It’s important to note that some conditions may look like Parkinson’s disease. For example, progressive supranuclear palsy, multiple system atrophy or extra-pyramidal side effects of drugs, such as antipsychotics or antiemetics can cause Parkinsonian features3.

James%20Parkinson%20essay%20image%20-%20Parkinson’s disease is usually diagnosed in secondary care, so any suspected cases should be referred to a neurologist to be seen within 6 weeks3. There are no laboratory or imaging tests that can offer a definitive diagnosis, so diagnosis is usually made based on a detailed clinical history and examination3,6. A specialist in secondary care may use the Parkinson’s UK Brain Bank Criteria to assist with diagnosis6.

The majority of management is in secondary care and it is recommended that patients receive a follow up every 6-12 months with a specialist who monitors treatment and progression of the condition. Patients with Parkinson’s disease are usually assigned to a Parkinson’s Disease Nurse Specialist (PDNS) who can co-ordinate care with the patient, carer, GP and specialist6. Patients should also be given access to occupational therapy, physiotherapy and speech therapy - depending on the severity of their symptoms - to assist with their independence and safety6.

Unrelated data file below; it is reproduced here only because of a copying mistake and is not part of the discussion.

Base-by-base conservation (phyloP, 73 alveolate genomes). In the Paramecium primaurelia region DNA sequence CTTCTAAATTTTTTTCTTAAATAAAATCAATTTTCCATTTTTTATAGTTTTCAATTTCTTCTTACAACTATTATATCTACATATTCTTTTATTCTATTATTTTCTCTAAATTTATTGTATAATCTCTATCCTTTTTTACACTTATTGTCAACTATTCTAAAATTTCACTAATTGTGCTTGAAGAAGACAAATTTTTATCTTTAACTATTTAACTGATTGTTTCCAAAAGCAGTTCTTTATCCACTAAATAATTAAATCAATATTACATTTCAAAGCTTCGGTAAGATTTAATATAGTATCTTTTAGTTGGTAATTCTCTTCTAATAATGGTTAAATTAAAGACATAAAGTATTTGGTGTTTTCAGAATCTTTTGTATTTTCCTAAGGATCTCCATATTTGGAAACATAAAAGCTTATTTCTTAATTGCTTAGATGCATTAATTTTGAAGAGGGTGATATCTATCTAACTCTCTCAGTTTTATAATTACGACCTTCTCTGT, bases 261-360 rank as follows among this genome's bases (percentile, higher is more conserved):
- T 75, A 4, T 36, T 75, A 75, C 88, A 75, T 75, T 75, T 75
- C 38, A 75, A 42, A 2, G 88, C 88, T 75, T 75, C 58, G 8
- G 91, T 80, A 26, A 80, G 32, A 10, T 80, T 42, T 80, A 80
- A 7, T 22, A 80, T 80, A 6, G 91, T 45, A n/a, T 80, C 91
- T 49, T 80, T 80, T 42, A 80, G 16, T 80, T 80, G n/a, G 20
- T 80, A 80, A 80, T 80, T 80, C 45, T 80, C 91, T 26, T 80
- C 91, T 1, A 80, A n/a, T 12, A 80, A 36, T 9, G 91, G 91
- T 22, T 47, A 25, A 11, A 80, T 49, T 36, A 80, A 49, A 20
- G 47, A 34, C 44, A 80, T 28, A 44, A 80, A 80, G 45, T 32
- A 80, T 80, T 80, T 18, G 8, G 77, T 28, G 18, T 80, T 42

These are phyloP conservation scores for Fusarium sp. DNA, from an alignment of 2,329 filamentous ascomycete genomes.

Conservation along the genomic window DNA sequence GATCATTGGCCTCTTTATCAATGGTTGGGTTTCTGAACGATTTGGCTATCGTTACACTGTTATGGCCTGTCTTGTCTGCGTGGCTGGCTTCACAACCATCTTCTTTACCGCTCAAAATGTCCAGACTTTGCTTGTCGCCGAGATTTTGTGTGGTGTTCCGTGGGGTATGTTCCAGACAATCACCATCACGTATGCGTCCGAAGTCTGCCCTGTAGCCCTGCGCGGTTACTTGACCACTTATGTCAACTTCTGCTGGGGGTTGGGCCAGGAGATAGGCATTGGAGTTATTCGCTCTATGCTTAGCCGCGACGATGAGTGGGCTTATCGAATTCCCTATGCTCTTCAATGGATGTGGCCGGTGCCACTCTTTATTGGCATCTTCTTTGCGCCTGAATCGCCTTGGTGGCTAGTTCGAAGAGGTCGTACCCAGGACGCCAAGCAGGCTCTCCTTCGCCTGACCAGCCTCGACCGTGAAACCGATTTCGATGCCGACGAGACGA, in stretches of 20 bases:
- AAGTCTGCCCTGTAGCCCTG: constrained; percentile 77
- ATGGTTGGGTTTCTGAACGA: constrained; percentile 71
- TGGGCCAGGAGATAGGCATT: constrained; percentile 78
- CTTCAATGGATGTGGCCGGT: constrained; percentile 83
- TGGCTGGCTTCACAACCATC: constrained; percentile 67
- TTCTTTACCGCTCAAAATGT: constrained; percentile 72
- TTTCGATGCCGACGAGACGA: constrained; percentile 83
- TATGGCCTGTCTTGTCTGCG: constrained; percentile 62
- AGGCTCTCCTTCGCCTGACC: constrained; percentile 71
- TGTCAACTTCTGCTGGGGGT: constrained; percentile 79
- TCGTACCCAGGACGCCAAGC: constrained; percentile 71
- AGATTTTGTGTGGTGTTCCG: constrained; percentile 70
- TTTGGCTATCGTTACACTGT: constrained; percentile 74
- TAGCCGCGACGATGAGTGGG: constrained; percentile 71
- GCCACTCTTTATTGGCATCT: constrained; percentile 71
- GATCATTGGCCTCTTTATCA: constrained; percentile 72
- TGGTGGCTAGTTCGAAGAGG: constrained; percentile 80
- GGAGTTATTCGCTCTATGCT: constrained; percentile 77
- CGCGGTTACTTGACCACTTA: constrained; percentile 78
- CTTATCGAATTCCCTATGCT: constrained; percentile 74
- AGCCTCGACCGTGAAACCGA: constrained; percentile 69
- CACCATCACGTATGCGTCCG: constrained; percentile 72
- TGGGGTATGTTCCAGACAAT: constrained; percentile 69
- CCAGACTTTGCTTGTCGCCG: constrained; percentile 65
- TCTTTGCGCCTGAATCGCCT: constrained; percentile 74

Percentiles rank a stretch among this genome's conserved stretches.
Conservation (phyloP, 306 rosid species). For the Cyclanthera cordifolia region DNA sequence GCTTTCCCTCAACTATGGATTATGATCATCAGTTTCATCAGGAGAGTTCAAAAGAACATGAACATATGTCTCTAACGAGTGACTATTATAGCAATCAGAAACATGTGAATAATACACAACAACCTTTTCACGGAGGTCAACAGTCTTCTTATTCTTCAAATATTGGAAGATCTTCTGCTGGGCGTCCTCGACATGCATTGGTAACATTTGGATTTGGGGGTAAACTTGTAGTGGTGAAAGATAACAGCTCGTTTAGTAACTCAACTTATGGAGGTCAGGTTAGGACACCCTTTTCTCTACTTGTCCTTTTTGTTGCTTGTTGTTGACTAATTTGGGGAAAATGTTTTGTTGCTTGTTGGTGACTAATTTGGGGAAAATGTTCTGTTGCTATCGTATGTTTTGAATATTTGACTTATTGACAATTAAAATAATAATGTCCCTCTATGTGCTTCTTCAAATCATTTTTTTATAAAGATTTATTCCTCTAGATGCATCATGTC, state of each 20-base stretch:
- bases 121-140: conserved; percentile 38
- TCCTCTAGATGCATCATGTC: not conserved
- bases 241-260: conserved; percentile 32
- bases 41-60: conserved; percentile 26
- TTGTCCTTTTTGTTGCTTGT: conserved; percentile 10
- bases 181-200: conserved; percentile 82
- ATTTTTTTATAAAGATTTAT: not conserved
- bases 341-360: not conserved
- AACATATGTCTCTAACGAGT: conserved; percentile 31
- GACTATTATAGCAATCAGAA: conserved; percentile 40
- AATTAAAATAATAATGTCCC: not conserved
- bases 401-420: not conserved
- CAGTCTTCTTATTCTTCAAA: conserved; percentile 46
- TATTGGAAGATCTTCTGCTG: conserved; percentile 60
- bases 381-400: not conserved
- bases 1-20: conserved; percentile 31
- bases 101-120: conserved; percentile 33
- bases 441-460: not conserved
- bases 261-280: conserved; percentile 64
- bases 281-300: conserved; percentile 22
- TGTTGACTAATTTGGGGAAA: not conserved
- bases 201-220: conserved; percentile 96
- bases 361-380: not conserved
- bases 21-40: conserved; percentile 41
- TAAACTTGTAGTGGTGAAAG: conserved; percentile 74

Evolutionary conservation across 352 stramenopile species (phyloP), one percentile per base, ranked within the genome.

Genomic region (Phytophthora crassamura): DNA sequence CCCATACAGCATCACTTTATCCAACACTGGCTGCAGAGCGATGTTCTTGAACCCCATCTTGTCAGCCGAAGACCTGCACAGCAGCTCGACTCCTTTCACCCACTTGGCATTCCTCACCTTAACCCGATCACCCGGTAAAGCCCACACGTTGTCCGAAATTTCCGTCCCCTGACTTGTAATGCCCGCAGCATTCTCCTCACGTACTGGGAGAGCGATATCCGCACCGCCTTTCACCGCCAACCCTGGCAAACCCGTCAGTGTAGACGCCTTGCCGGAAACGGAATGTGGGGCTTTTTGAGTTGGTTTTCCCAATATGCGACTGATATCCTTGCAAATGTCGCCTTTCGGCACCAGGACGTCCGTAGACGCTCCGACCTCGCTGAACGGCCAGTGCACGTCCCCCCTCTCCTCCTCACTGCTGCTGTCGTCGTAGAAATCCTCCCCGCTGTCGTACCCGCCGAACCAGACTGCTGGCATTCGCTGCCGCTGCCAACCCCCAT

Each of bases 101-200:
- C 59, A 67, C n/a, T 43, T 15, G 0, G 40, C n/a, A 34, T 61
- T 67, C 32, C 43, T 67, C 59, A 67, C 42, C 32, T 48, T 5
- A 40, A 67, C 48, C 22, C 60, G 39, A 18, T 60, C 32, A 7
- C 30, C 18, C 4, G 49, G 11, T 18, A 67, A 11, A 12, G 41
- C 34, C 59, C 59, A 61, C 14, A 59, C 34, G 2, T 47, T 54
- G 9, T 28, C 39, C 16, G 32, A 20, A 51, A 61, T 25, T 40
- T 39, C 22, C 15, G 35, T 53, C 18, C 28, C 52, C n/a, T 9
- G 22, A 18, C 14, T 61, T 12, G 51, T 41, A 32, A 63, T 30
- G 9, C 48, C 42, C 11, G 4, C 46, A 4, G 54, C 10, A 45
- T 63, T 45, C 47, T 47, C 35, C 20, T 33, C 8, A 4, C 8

Medication is initiated in secondary care and can be prescribed by the GP after this, in accordance with the local shared care guidelines. Occasionally GPs may be involved with monitoring medication, in liaison with the PDNS6. The following medications are common pharmacological treatments for Parkinson’s disease:



This is a dopamine precursor that converts to endogenous dopamine in the brain. Itis offered to patients in the early stages of the disease, where motor symptoms are already having an impact on their quality of life3,6. Levodopa is considered the core medication in treating Parkinson’s, but it requires close monitoring to get the dosage right. If the dosage is too high, it can result in hallucinations and psychotic behaviour. As the disease progresses and higher doses are needed, adverse effects of levodopa, such as dyskinesias, are more common. Adjusting the dosage, timing and type of preparation can help to manage these effects6.

Dopamine agonists

Another treatment option is the use of drugs that have a dopamine-like action. These stimulate dopamine receptors in the brain and can be used on their own or with levodopa. Patients are likely to experience less long-term side effects from dopamine agonists, but they can cause side effects such as nausea, dizziness and sickness if not introduced gradually. Older patients may experience hallucinations. A small percentage of Parkinson’s patients may experience impulsive and compulsive behaviour when taking dopamine agonists. These patients may also be more prone to ‘dopamine agonist withdrawal syndrome’ when their treatment is stopped or reduced6.

Other key medications in the treatment of Parkinson’s disease include MAO-B inhibitors and COMT inhibitors. The NICE guidance on Parkinson’s disease in Adults (NG71) and the NICE Clinical Knowledge Summary on Parkinson’s disease provides more information on these, as well as more comprehensive lists of Parkinson’s medications and possible side effects.